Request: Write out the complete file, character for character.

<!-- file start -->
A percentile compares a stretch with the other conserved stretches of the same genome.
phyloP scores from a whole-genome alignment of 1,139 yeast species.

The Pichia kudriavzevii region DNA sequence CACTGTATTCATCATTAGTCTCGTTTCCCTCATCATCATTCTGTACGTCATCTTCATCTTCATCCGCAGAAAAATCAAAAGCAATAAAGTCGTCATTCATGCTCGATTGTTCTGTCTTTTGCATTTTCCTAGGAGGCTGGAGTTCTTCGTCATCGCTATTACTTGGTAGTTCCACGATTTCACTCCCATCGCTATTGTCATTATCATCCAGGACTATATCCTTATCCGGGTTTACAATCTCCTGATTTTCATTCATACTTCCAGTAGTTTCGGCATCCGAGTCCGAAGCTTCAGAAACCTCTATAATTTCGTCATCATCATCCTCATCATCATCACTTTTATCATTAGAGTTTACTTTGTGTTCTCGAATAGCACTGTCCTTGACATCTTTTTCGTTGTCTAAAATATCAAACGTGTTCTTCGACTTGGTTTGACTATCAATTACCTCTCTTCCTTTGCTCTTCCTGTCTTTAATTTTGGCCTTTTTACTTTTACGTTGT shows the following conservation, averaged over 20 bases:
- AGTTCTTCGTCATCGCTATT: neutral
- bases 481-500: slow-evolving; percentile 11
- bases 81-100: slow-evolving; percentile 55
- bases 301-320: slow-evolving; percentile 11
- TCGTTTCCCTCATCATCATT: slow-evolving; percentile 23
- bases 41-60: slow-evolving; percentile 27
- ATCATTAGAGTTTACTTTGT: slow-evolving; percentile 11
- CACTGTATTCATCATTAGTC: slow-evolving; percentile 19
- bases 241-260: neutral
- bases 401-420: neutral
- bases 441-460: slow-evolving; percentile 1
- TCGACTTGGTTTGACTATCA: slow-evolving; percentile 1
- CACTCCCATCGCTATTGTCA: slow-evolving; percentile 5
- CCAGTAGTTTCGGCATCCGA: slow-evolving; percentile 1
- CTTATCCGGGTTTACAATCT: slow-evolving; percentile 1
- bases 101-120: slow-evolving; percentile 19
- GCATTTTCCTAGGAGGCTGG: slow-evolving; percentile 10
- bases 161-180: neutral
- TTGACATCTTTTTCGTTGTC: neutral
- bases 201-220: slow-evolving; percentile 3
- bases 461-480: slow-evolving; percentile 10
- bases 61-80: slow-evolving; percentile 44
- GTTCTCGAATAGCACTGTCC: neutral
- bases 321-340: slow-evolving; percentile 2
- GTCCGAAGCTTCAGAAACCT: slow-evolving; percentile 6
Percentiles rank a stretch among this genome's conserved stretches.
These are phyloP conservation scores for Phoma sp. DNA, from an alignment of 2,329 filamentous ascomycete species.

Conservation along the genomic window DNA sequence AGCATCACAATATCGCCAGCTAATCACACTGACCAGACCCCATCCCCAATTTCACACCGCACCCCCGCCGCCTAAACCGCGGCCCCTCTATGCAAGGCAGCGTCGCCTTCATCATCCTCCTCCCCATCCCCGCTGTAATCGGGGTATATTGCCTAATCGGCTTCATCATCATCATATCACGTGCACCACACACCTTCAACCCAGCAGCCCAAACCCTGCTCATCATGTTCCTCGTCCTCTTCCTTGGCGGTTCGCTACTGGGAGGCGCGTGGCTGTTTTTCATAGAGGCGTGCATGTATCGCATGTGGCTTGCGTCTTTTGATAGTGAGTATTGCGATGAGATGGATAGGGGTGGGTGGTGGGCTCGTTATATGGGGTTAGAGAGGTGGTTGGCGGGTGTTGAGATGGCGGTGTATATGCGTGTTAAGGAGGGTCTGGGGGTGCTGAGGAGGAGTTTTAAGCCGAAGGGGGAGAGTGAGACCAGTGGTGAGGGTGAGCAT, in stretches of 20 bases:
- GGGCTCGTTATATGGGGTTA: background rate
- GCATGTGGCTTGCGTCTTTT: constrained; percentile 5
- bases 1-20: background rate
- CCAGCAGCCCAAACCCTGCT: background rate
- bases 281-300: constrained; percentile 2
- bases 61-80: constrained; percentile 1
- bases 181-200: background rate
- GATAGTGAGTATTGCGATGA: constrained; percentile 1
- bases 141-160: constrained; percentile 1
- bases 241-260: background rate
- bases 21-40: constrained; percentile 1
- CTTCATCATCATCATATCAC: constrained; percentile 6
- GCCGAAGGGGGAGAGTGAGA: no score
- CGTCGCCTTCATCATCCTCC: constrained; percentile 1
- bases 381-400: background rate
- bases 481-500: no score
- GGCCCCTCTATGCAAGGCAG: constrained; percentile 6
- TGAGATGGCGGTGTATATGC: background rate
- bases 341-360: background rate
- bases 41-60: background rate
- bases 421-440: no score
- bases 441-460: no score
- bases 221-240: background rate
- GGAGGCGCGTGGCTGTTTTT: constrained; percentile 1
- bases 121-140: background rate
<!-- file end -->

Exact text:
A percentile compares a stretch with the other conserved stretches of the same genome.
phyloP scores from a whole-genome alignment of 1,139 yeast species.

The Pichia kudriavzevii region DNA sequence CACTGTATTCATCATTAGTCTCGTTTCCCTCATCATCATTCTGTACGTCATCTTCATCTTCATCCGCAGAAAAATCAAAAGCAATAAAGTCGTCATTCATGCTCGATTGTTCTGTCTTTTGCATTTTCCTAGGAGGCTGGAGTTCTTCGTCATCGCTATTACTTGGTAGTTCCACGATTTCACTCCCATCGCTATTGTCATTATCATCCAGGACTATATCCTTATCCGGGTTTACAATCTCCTGATTTTCATTCATACTTCCAGTAGTTTCGGCATCCGAGTCCGAAGCTTCAGAAACCTCTATAATTTCGTCATCATCATCCTCATCATCATCACTTTTATCATTAGAGTTTACTTTGTGTTCTCGAATAGCACTGTCCTTGACATCTTTTTCGTTGTCTAAAATATCAAACGTGTTCTTCGACTTGGTTTGACTATCAATTACCTCTCTTCCTTTGCTCTTCCTGTCTTTAATTTTGGCCTTTTTACTTTTACGTTGT shows the following conservation, averaged over 20 bases:
- AGTTCTTCGTCATCGCTATT: neutral
- bases 481-500: slow-evolving; percentile 11
- bases 81-100: slow-evolving; percentile 55
- bases 301-320: slow-evolving; percentile 11
- TCGTTTCCCTCATCATCATT: slow-evolving; percentile 23
- bases 41-60: slow-evolving; percentile 27
- ATCATTAGAGTTTACTTTGT: slow-evolving; percentile 11
- CACTGTATTCATCATTAGTC: slow-evolving; percentile 19
- bases 241-260: neutral
- bases 401-420: neutral
- bases 441-460: slow-evolving; percentile 1
- TCGACTTGGTTTGACTATCA: slow-evolving; percentile 1
- CACTCCCATCGCTATTGTCA: slow-evolving; percentile 5
- CCAGTAGTTTCGGCATCCGA: slow-evolving; percentile 1
- CTTATCCGGGTTTACAATCT: slow-evolving; percentile 1
- bases 101-120: slow-evolving; percentile 19
- GCATTTTCCTAGGAGGCTGG: slow-evolving; percentile 10
- bases 161-180: neutral
- TTGACATCTTTTTCGTTGTC: neutral
- bases 201-220: slow-evolving; percentile 3
- bases 461-480: slow-evolving; percentile 10
- bases 61-80: slow-evolving; percentile 44
- GTTCTCGAATAGCACTGTCC: neutral
- bases 321-340: slow-evolving; percentile 2
- GTCCGAAGCTTCAGAAACCT: slow-evolving; percentile 6
Percentiles rank a stretch among this genome's conserved stretches.
These are phyloP conservation scores for Phoma sp. DNA, from an alignment of 2,329 filamentous ascomycete species.

Conservation along the genomic window DNA sequence AGCATCACAATATCGCCAGCTAATCACACTGACCAGACCCCATCCCCAATTTCACACCGCACCCCCGCCGCCTAAACCGCGGCCCCTCTATGCAAGGCAGCGTCGCCTTCATCATCCTCCTCCCCATCCCCGCTGTAATCGGGGTATATTGCCTAATCGGCTTCATCATCATCATATCACGTGCACCACACACCTTCAACCCAGCAGCCCAAACCCTGCTCATCATGTTCCTCGTCCTCTTCCTTGGCGGTTCGCTACTGGGAGGCGCGTGGCTGTTTTTCATAGAGGCGTGCATGTATCGCATGTGGCTTGCGTCTTTTGATAGTGAGTATTGCGATGAGATGGATAGGGGTGGGTGGTGGGCTCGTTATATGGGGTTAGAGAGGTGGTTGGCGGGTGTTGAGATGGCGGTGTATATGCGTGTTAAGGAGGGTCTGGGGGTGCTGAGGAGGAGTTTTAAGCCGAAGGGGGAGAGTGAGACCAGTGGTGAGGGTGAGCAT, in stretches of 20 bases:
- GGGCTCGTTATATGGGGTTA: background rate
- GCATGTGGCTTGCGTCTTTT: constrained; percentile 5
- bases 1-20: background rate
- CCAGCAGCCCAAACCCTGCT: background rate
- bases 281-300: constrained; percentile 2
- bases 61-80: constrained; percentile 1
- bases 181-200: background rate
- GATAGTGAGTATTGCGATGA: constrained; percentile 1
- bases 141-160: constrained; percentile 1
- bases 241-260: background rate
- bases 21-40: constrained; percentile 1
- CTTCATCATCATCATATCAC: constrained; percentile 6
- GCCGAAGGGGGAGAGTGAGA: no score
- CGTCGCCTTCATCATCCTCC: constrained; percentile 1
- bases 381-400: background rate
- bases 481-500: no score
- GGCCCCTCTATGCAAGGCAG: constrained; percentile 6
- TGAGATGGCGGTGTATATGC: background rate
- bases 341-360: background rate
- bases 41-60: background rate
- bases 421-440: no score
- bases 441-460: no score
- bases 221-240: background rate
- GGAGGCGCGTGGCTGTTTTT: constrained; percentile 1
- bases 121-140: background rate